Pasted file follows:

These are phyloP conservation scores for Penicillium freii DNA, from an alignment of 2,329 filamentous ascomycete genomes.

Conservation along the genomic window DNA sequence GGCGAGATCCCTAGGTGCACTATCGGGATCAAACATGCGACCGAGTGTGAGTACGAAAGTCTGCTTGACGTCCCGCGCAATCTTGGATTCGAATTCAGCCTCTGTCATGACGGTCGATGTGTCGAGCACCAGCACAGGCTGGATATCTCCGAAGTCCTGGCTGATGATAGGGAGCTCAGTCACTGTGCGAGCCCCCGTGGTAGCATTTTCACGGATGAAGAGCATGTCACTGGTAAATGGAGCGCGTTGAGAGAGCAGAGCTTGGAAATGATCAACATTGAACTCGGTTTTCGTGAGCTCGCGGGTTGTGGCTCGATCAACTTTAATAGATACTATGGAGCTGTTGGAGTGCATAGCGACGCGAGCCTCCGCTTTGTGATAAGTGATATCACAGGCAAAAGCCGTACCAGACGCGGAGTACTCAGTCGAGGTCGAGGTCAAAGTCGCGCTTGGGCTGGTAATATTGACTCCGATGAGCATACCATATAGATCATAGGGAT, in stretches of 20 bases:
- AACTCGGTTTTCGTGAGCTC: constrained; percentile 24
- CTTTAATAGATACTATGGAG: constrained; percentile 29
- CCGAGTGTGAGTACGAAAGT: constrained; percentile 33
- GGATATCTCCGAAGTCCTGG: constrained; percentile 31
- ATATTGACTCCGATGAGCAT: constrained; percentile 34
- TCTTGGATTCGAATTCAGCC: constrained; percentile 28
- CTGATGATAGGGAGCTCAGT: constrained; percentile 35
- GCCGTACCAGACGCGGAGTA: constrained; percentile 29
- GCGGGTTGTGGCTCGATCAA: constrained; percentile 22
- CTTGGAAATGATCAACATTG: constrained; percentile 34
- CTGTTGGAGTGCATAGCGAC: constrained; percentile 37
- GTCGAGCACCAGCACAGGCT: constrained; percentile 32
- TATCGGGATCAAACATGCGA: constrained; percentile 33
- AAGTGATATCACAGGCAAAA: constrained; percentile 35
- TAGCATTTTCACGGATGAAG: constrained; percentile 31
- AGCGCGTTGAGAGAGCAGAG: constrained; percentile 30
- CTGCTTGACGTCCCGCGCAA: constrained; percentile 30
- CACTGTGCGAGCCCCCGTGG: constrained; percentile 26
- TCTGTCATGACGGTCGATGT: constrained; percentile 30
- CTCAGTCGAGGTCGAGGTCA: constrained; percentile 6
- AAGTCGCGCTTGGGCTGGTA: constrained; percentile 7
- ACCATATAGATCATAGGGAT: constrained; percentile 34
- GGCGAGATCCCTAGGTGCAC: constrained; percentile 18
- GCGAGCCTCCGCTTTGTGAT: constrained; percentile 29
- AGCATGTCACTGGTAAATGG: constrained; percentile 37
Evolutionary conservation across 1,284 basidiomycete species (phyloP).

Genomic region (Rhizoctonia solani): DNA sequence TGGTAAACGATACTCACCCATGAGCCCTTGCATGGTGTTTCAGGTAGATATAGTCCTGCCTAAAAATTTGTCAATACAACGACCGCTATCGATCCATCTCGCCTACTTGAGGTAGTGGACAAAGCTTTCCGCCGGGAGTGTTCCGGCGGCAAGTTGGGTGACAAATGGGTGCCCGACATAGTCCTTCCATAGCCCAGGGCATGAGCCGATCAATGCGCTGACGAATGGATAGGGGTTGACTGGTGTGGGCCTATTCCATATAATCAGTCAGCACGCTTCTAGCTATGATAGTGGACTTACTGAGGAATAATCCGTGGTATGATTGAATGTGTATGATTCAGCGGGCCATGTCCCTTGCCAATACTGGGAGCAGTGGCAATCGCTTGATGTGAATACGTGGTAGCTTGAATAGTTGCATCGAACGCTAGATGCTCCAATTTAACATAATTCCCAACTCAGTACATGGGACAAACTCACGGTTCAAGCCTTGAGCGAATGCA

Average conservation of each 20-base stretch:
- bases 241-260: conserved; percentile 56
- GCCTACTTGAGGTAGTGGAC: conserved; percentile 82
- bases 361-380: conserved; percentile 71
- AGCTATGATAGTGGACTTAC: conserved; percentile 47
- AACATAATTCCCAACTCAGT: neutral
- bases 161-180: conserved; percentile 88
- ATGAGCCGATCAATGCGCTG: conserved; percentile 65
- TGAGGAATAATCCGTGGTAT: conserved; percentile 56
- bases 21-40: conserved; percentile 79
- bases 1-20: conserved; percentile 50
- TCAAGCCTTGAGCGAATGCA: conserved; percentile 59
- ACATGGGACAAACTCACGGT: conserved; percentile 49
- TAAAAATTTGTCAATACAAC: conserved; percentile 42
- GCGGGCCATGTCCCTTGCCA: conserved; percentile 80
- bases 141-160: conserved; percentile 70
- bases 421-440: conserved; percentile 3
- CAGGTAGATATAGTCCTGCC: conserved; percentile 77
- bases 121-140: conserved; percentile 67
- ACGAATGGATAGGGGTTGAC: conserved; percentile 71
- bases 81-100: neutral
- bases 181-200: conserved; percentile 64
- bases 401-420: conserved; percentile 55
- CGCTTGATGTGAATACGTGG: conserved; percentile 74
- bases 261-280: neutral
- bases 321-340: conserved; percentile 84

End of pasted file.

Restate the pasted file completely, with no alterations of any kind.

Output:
These are phyloP conservation scores for Penicillium freii DNA, from an alignment of 2,329 filamentous ascomycete genomes.

Conservation along the genomic window DNA sequence GGCGAGATCCCTAGGTGCACTATCGGGATCAAACATGCGACCGAGTGTGAGTACGAAAGTCTGCTTGACGTCCCGCGCAATCTTGGATTCGAATTCAGCCTCTGTCATGACGGTCGATGTGTCGAGCACCAGCACAGGCTGGATATCTCCGAAGTCCTGGCTGATGATAGGGAGCTCAGTCACTGTGCGAGCCCCCGTGGTAGCATTTTCACGGATGAAGAGCATGTCACTGGTAAATGGAGCGCGTTGAGAGAGCAGAGCTTGGAAATGATCAACATTGAACTCGGTTTTCGTGAGCTCGCGGGTTGTGGCTCGATCAACTTTAATAGATACTATGGAGCTGTTGGAGTGCATAGCGACGCGAGCCTCCGCTTTGTGATAAGTGATATCACAGGCAAAAGCCGTACCAGACGCGGAGTACTCAGTCGAGGTCGAGGTCAAAGTCGCGCTTGGGCTGGTAATATTGACTCCGATGAGCATACCATATAGATCATAGGGAT, in stretches of 20 bases:
- AACTCGGTTTTCGTGAGCTC: constrained; percentile 24
- CTTTAATAGATACTATGGAG: constrained; percentile 29
- CCGAGTGTGAGTACGAAAGT: constrained; percentile 33
- GGATATCTCCGAAGTCCTGG: constrained; percentile 31
- ATATTGACTCCGATGAGCAT: constrained; percentile 34
- TCTTGGATTCGAATTCAGCC: constrained; percentile 28
- CTGATGATAGGGAGCTCAGT: constrained; percentile 35
- GCCGTACCAGACGCGGAGTA: constrained; percentile 29
- GCGGGTTGTGGCTCGATCAA: constrained; percentile 22
- CTTGGAAATGATCAACATTG: constrained; percentile 34
- CTGTTGGAGTGCATAGCGAC: constrained; percentile 37
- GTCGAGCACCAGCACAGGCT: constrained; percentile 32
- TATCGGGATCAAACATGCGA: constrained; percentile 33
- AAGTGATATCACAGGCAAAA: constrained; percentile 35
- TAGCATTTTCACGGATGAAG: constrained; percentile 31
- AGCGCGTTGAGAGAGCAGAG: constrained; percentile 30
- CTGCTTGACGTCCCGCGCAA: constrained; percentile 30
- CACTGTGCGAGCCCCCGTGG: constrained; percentile 26
- TCTGTCATGACGGTCGATGT: constrained; percentile 30
- CTCAGTCGAGGTCGAGGTCA: constrained; percentile 6
- AAGTCGCGCTTGGGCTGGTA: constrained; percentile 7
- ACCATATAGATCATAGGGAT: constrained; percentile 34
- GGCGAGATCCCTAGGTGCAC: constrained; percentile 18
- GCGAGCCTCCGCTTTGTGAT: constrained; percentile 29
- AGCATGTCACTGGTAAATGG: constrained; percentile 37
Evolutionary conservation across 1,284 basidiomycete species (phyloP).

Genomic region (Rhizoctonia solani): DNA sequence TGGTAAACGATACTCACCCATGAGCCCTTGCATGGTGTTTCAGGTAGATATAGTCCTGCCTAAAAATTTGTCAATACAACGACCGCTATCGATCCATCTCGCCTACTTGAGGTAGTGGACAAAGCTTTCCGCCGGGAGTGTTCCGGCGGCAAGTTGGGTGACAAATGGGTGCCCGACATAGTCCTTCCATAGCCCAGGGCATGAGCCGATCAATGCGCTGACGAATGGATAGGGGTTGACTGGTGTGGGCCTATTCCATATAATCAGTCAGCACGCTTCTAGCTATGATAGTGGACTTACTGAGGAATAATCCGTGGTATGATTGAATGTGTATGATTCAGCGGGCCATGTCCCTTGCCAATACTGGGAGCAGTGGCAATCGCTTGATGTGAATACGTGGTAGCTTGAATAGTTGCATCGAACGCTAGATGCTCCAATTTAACATAATTCCCAACTCAGTACATGGGACAAACTCACGGTTCAAGCCTTGAGCGAATGCA

Average conservation of each 20-base stretch:
- bases 241-260: conserved; percentile 56
- GCCTACTTGAGGTAGTGGAC: conserved; percentile 82
- bases 361-380: conserved; percentile 71
- AGCTATGATAGTGGACTTAC: conserved; percentile 47
- AACATAATTCCCAACTCAGT: neutral
- bases 161-180: conserved; percentile 88
- ATGAGCCGATCAATGCGCTG: conserved; percentile 65
- TGAGGAATAATCCGTGGTAT: conserved; percentile 56
- bases 21-40: conserved; percentile 79
- bases 1-20: conserved; percentile 50
- TCAAGCCTTGAGCGAATGCA: conserved; percentile 59
- ACATGGGACAAACTCACGGT: conserved; percentile 49
- TAAAAATTTGTCAATACAAC: conserved; percentile 42
- GCGGGCCATGTCCCTTGCCA: conserved; percentile 80
- bases 141-160: conserved; percentile 70
- bases 421-440: conserved; percentile 3
- CAGGTAGATATAGTCCTGCC: conserved; percentile 77
- bases 121-140: conserved; percentile 67
- ACGAATGGATAGGGGTTGAC: conserved; percentile 71
- bases 81-100: neutral
- bases 181-200: conserved; percentile 64
- bases 401-420: conserved; percentile 55
- CGCTTGATGTGAATACGTGG: conserved; percentile 74
- bases 261-280: neutral
- bases 321-340: conserved; percentile 84